What's in a name?
Sankofa is a West African phrase that means to go back and get something. It is symbolized by a bird with its feet firmly planted forward and its head turned backward, symbolizing progress informed by an understanding of the past.
The members of Sankofa, a local giving circle, pool their own money and decide collectively how to best direct those dollars to strengthen communities of color. But there's more than money at work when it comes to the power of this giving group, says Lakweshia Ewing, a member of the fund from its beginnings in 2015.
"We are not a gatekeeper to the black community, but we understand the importance of social capital and networking," Ewing says. "With the Howard (School) book club, for example, we gave the money, but we also leveraged a relationship we had with Barnes and Noble."
Connecting educators at Howard with contacts at the bookseller led to a fundraiser where Barnes & Noble donated a portion of sales from one day to the book club. That's one example of how members of Sankofa make their giving go as far as possible, Ewing says.
"Here's a connection, here's a door you can go through from now on," she says. "Leveraging social capital is paramount to survival. Who you know goes a long way."
Sankofa was born in 2015, when the group of about 20 realized they were constantly seeking each other out for support in their roles on boards and committees across the community. They decided to use their diverse professional backgrounds and broad social networks to turn their collective passion for philanthropy into action.
The members of Sankofa include influencers from across business, education and the arts, including Karitsa Jones, a member of the Hamilton County School Board; James McKissic, president of ArtsBuild; Shawanna Kendrick, a community organizer for the Hamilton County district attorney's office; Chantelle Respert, assistant vice president and senior regulatory counsel at Unum; and Shane Morrow, the founder and executive director of the RISE Collective, which stands for Responsive Initiatives for Social Empowerment.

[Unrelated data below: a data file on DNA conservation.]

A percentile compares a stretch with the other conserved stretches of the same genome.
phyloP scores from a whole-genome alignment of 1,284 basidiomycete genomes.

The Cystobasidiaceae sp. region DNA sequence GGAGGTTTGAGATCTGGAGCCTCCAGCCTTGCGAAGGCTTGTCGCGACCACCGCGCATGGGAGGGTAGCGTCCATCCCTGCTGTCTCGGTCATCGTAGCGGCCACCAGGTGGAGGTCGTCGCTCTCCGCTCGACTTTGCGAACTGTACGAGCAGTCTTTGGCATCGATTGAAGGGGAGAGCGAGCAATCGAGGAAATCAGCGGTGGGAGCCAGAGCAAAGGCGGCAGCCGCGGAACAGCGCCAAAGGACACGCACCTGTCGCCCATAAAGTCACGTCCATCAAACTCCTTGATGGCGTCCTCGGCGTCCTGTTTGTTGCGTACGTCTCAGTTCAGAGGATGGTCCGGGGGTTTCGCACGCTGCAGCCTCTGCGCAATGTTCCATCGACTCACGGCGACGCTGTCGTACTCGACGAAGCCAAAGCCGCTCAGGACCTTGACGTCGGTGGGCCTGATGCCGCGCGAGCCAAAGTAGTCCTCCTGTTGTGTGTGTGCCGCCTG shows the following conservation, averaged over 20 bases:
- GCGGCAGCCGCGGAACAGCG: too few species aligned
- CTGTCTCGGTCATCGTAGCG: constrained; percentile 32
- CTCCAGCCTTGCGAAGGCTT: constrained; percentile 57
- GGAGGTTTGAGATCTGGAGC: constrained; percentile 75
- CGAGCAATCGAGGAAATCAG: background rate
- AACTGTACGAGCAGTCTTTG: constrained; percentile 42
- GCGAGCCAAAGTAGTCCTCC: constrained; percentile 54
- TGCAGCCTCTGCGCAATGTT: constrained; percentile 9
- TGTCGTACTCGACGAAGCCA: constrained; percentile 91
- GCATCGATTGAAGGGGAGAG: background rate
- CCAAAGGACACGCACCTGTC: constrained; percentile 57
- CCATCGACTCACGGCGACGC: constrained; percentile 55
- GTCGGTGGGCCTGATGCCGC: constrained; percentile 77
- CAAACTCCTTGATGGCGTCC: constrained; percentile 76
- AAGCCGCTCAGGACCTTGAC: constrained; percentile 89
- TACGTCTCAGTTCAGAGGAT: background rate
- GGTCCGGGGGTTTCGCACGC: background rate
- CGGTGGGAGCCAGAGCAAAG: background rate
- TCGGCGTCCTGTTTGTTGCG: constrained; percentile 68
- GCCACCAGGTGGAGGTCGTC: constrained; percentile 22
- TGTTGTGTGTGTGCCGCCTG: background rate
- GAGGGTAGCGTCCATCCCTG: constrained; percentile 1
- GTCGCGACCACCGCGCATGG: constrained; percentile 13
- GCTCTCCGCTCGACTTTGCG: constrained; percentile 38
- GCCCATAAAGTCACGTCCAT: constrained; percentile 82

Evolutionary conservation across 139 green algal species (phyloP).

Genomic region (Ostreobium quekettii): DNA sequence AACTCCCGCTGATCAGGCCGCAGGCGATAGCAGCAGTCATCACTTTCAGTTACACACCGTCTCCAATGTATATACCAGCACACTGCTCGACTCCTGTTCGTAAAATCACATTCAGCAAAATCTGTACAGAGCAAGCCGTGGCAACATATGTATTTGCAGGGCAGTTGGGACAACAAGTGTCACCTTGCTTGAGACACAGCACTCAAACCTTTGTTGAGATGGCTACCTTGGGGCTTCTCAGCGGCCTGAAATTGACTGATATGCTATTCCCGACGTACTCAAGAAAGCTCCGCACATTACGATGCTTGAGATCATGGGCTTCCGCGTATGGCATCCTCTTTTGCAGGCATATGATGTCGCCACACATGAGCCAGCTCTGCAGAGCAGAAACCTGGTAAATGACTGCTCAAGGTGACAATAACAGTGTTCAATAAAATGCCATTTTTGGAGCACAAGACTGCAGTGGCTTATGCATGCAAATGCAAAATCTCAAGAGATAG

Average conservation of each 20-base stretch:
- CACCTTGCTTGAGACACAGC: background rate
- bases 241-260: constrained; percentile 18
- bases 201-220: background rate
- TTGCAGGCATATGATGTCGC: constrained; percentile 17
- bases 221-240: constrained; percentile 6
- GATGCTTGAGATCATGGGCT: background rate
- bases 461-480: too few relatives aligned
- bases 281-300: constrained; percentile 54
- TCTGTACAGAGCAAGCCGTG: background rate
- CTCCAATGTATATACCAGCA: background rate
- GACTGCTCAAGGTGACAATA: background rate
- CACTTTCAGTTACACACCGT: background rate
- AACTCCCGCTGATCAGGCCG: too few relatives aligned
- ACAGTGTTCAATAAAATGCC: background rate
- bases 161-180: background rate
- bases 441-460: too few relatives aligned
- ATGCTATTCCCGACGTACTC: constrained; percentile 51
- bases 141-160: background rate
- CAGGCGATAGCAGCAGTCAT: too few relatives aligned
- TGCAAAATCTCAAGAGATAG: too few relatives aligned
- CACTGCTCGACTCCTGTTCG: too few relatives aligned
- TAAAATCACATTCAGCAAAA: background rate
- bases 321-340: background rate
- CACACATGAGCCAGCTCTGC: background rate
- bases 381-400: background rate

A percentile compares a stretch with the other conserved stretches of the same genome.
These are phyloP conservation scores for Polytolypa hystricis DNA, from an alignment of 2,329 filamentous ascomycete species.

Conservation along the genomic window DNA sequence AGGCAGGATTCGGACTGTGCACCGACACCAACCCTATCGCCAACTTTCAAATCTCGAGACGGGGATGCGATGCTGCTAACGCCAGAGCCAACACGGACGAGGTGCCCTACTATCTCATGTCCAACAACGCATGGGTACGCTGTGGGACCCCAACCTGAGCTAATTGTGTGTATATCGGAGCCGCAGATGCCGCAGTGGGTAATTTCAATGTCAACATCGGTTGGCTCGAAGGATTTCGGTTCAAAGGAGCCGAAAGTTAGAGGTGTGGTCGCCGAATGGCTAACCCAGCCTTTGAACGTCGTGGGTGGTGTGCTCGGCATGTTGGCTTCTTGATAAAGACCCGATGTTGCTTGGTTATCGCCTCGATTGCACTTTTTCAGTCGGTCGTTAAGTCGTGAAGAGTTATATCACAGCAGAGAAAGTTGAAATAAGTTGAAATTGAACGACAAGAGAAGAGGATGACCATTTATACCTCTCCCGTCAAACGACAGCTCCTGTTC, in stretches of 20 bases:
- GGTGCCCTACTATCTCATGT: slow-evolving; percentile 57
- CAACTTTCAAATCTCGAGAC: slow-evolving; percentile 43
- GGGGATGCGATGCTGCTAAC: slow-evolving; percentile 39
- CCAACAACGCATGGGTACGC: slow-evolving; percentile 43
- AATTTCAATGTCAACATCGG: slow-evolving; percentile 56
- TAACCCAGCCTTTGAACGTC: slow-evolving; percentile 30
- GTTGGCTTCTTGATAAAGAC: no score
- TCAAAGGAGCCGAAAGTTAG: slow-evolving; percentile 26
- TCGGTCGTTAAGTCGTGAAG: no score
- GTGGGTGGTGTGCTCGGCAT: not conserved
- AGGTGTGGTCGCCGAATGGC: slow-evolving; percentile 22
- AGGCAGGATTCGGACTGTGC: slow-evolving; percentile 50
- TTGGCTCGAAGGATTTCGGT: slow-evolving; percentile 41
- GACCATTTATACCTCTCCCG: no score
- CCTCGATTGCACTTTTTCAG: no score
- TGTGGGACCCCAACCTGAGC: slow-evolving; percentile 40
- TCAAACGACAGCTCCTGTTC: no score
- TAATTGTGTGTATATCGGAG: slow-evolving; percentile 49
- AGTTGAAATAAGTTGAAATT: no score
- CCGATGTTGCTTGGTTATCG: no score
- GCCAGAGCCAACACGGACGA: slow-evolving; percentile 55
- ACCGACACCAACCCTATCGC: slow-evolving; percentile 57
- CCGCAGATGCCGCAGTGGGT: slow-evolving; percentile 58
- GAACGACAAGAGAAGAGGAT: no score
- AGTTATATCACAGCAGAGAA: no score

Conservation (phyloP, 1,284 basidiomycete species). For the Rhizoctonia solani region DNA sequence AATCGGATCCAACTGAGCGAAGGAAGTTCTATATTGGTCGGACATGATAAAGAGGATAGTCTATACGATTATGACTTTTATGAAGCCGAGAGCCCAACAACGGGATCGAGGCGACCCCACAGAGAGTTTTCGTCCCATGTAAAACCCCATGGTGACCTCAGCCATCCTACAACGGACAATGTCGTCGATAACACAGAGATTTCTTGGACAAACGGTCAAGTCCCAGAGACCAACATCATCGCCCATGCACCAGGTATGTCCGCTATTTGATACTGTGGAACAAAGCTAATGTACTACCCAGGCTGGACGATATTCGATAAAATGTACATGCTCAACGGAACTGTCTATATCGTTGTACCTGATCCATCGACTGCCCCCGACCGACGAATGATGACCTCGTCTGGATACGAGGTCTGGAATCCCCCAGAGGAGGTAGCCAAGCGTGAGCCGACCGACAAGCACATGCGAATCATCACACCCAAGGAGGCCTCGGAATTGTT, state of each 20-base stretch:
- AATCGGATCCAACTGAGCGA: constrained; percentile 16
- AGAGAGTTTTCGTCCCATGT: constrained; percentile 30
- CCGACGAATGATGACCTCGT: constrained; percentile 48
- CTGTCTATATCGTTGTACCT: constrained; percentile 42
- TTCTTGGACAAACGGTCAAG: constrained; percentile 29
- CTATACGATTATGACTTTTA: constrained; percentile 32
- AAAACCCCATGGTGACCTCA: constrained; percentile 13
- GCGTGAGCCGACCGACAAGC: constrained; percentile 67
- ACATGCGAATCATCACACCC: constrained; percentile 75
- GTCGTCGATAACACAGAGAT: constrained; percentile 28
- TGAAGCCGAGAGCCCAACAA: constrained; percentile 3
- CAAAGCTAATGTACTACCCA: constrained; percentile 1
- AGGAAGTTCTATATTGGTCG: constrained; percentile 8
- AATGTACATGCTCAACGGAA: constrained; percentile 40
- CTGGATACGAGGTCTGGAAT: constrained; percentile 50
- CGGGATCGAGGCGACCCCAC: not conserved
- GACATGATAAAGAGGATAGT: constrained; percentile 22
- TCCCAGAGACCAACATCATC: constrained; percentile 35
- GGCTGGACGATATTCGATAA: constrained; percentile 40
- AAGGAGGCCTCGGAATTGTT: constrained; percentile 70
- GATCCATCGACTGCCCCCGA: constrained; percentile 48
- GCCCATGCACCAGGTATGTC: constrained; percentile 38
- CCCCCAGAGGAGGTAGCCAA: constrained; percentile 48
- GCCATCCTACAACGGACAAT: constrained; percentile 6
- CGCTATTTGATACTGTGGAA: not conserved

"We started talking and realized, we've all got some money," says Ewing, an entrepreneur with a background in education. "What if we all put $100 into a pool every month and gave it to whoever we wanted?"
Sankofa is housed under the umbrella of the Community Foundation, but the funds come from members of the group, which ranges from 12 to 20 people. Decisions about donations are all made by the same small group, and one perk of that approach is that Sankofa members can focus on causes close to their hearts.
"People might say, 'What's the return on paying for a kid to attend a battle of the bands at an HBCU (historically black college or university)?" Ewing says. "It's the exposure. It's so important. We know what it means to be the first kid in a family to go to college. Many of us were that kid."
In their first four years, Sankofa gave $130,000 to causes ranging from band instruments and plumbing to clothing and toiletries. In their fifth year, the group's goal is to give $50,000 to causes they feel passionate about.
The Tennessee Association of Funding Professionals' Southeast Chapter named Sankofa the Corporate Philanthropists of the Year in 2019 — an honor the group was thrilled to receive, but one they aren't sure exactly fits, Ewing says.
"We're a fund. It's an African American giving circle," she says. "Some people have this view of philanthropy that it's a big corporation or a white man in a suit raining down money. It's not. It's giving from what you have."
Examples of giving
* Howard School book club - $800
* The Springs, a home for HIV-positive women - $620.98
* Dalewood Middle School girls basketball team - $990
* CommUNITY Haven House - $2,600 for plumbing work
* Citizens Safety Coalition - $800 for transportation to Alabama A&M college tour
* Brainerd High School - $5,300 for band instrument purchase and repairs
* Calvin Donaldson Environmental Science Academy - $500 for library’s maker space project in celebration of Black Philanthropy Month
* Sister City Association of Chattanooga (SCA) - $500 for World Smart Project in Celebration of Black Philanthropy Month
* Journey Educational Services, Inc. - $1,000